Successful project management is about the stewardship of four resources – time, materials, money and people. Materials can take the form of a new software package or a pile of lumber, but most always represents an input that must be transformed during the project. People can take the form of employees, contractors or vendors who must be aligned, informed, and coordinated during the project. But only one of the resources is the most important – time – because you can’t make any more of it. There’s always a chance to earn more money, procure more materials and engage more people, but you can’t manufacture any more time. Consequently, time is the primary driver in project management. The crux of good project management is coordinating transformation activities (typically people + materials + time), so they happen on schedule, with sufficient quality, on budget, and in the right order. A critical piece of project management is understanding predecessor and successor activities. Predecessor activities are those that must either be started or, in some cases, completed before the next activity begins. Successor activities are those that are dependent on a predecessor activity. There are a host of software tools that can help you plot all transformation activities related to a project in a visual format and be a repository for all project related materials (documents, drawings, checklists, contacts, communication). The level of complexity and cost varies from tool to tool. No matter which one you choose, it can help you keep all the balls in the air. Here’s a list curated by The Digital Project manager.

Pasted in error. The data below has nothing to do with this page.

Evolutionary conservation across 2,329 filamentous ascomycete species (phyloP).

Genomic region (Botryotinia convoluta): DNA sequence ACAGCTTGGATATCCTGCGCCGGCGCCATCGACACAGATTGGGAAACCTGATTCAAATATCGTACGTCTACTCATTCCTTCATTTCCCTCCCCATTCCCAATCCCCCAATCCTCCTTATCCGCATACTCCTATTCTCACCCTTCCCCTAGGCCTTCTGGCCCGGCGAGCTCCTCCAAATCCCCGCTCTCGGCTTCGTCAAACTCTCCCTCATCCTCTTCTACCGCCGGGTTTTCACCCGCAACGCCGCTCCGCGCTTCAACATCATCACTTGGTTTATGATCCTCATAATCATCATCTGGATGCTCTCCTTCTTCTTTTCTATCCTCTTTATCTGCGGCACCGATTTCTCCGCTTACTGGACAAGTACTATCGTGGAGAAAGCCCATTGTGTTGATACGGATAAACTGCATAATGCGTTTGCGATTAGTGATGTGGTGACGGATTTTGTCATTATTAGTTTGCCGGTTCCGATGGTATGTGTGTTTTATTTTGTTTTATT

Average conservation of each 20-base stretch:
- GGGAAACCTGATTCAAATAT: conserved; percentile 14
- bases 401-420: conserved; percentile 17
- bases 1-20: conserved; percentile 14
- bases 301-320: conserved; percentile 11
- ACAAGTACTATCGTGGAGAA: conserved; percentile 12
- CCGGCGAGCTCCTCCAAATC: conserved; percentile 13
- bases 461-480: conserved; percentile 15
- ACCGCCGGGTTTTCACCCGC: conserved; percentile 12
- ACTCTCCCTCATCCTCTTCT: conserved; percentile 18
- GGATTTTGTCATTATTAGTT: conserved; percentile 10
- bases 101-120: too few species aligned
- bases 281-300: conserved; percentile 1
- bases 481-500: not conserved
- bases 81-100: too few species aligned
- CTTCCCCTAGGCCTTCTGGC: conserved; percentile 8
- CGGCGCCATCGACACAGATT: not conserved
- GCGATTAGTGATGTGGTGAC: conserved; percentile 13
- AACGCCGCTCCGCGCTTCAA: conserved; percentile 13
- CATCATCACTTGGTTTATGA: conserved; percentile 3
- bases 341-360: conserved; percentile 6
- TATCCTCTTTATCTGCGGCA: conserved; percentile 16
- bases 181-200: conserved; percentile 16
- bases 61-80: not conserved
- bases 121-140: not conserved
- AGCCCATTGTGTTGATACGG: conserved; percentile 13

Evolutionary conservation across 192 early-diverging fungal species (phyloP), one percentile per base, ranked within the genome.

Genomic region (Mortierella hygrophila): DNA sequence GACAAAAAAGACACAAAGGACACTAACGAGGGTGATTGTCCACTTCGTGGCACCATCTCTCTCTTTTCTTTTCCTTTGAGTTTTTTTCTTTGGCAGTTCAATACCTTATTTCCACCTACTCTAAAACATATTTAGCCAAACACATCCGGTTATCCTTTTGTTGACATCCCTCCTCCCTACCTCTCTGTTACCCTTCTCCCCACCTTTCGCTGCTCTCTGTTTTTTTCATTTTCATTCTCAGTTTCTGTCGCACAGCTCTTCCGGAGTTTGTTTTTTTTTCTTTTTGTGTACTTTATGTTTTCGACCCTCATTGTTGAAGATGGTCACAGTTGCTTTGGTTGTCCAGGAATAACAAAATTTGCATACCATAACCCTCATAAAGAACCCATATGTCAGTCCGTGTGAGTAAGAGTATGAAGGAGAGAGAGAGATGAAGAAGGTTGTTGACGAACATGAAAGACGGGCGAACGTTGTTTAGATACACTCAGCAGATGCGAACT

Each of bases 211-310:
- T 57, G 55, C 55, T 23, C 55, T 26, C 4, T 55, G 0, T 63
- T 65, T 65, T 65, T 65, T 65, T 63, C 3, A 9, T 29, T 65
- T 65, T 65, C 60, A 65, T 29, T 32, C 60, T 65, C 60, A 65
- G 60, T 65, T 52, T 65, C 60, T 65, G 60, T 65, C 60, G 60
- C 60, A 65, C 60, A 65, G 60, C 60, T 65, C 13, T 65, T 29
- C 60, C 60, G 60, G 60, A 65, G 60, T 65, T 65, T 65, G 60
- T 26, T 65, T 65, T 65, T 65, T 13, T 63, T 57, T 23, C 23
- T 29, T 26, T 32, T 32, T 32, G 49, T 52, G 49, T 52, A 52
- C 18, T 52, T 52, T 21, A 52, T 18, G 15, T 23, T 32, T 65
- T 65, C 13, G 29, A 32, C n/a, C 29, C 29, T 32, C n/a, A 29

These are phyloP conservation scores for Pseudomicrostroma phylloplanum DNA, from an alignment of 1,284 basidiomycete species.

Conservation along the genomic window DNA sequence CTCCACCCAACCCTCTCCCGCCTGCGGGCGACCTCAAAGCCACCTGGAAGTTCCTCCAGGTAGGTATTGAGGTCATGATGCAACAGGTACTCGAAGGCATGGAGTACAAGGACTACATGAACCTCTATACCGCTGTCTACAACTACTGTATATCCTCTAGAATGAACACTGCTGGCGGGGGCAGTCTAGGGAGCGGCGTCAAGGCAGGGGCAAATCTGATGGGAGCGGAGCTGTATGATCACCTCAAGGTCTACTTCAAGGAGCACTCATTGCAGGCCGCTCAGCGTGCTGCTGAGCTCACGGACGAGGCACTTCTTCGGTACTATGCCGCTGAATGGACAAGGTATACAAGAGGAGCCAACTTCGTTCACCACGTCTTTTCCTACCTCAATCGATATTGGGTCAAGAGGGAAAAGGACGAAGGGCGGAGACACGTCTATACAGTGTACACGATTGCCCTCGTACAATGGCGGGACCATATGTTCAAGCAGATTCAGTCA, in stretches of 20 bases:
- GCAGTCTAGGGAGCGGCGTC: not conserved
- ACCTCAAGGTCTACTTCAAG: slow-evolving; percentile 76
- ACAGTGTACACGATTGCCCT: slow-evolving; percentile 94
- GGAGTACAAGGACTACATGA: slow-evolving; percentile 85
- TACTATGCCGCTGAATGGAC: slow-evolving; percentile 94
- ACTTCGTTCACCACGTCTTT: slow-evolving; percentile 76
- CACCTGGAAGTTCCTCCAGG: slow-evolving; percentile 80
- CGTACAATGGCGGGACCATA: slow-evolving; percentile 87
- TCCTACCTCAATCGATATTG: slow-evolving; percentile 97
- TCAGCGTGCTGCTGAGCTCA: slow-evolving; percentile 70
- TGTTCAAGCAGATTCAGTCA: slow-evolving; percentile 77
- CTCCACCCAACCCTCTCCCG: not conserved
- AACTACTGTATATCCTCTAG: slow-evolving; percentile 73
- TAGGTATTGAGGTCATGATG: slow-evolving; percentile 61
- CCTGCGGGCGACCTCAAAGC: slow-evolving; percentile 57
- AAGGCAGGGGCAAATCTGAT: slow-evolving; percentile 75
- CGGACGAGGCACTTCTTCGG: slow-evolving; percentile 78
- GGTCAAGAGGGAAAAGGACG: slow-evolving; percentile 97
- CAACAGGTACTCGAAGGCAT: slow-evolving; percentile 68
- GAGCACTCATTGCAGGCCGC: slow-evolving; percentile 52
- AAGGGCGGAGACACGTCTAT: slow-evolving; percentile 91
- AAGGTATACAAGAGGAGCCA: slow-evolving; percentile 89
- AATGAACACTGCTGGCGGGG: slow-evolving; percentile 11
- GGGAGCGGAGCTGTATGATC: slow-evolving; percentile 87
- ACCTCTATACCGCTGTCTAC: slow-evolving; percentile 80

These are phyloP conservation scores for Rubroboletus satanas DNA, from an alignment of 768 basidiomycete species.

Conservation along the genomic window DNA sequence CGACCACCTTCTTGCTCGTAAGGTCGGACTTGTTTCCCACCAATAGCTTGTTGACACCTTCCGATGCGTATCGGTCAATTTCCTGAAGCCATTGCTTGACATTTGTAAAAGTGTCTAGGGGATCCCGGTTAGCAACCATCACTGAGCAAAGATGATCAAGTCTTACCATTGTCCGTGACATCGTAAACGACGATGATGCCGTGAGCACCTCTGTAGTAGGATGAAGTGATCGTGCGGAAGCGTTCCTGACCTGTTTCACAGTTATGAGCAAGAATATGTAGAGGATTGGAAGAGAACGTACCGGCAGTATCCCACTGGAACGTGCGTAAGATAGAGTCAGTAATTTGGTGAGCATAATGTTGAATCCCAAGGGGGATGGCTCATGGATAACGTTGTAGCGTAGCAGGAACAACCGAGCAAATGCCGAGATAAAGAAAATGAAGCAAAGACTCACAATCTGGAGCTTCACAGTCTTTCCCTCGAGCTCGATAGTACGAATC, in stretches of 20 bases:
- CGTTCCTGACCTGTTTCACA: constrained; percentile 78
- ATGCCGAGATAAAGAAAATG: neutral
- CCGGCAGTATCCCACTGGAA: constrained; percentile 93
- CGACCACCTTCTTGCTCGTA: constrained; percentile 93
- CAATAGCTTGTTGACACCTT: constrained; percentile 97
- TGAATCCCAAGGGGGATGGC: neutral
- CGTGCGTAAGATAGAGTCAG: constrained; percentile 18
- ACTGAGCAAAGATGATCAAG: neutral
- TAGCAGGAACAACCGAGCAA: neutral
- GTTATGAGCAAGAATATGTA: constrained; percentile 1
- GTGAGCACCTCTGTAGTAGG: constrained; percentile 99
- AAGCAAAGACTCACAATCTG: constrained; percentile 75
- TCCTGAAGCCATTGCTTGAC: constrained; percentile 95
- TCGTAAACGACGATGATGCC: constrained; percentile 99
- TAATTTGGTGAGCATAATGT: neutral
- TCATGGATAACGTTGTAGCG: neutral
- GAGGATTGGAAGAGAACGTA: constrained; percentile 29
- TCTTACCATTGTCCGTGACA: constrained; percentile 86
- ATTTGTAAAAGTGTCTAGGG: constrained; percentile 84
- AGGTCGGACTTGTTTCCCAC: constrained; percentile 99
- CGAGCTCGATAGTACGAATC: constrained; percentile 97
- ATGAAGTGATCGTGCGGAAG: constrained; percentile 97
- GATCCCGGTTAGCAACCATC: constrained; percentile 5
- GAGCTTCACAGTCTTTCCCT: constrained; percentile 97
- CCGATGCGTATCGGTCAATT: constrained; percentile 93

Let’s jump in to this week’s exercise.

Here’s a simple project worksheet I’ve developed. Before you begin a project, I recommend you engage in, at least, this level of justification for the project

Project Title ___________________________________________________

Project Sponsor ________________________________________________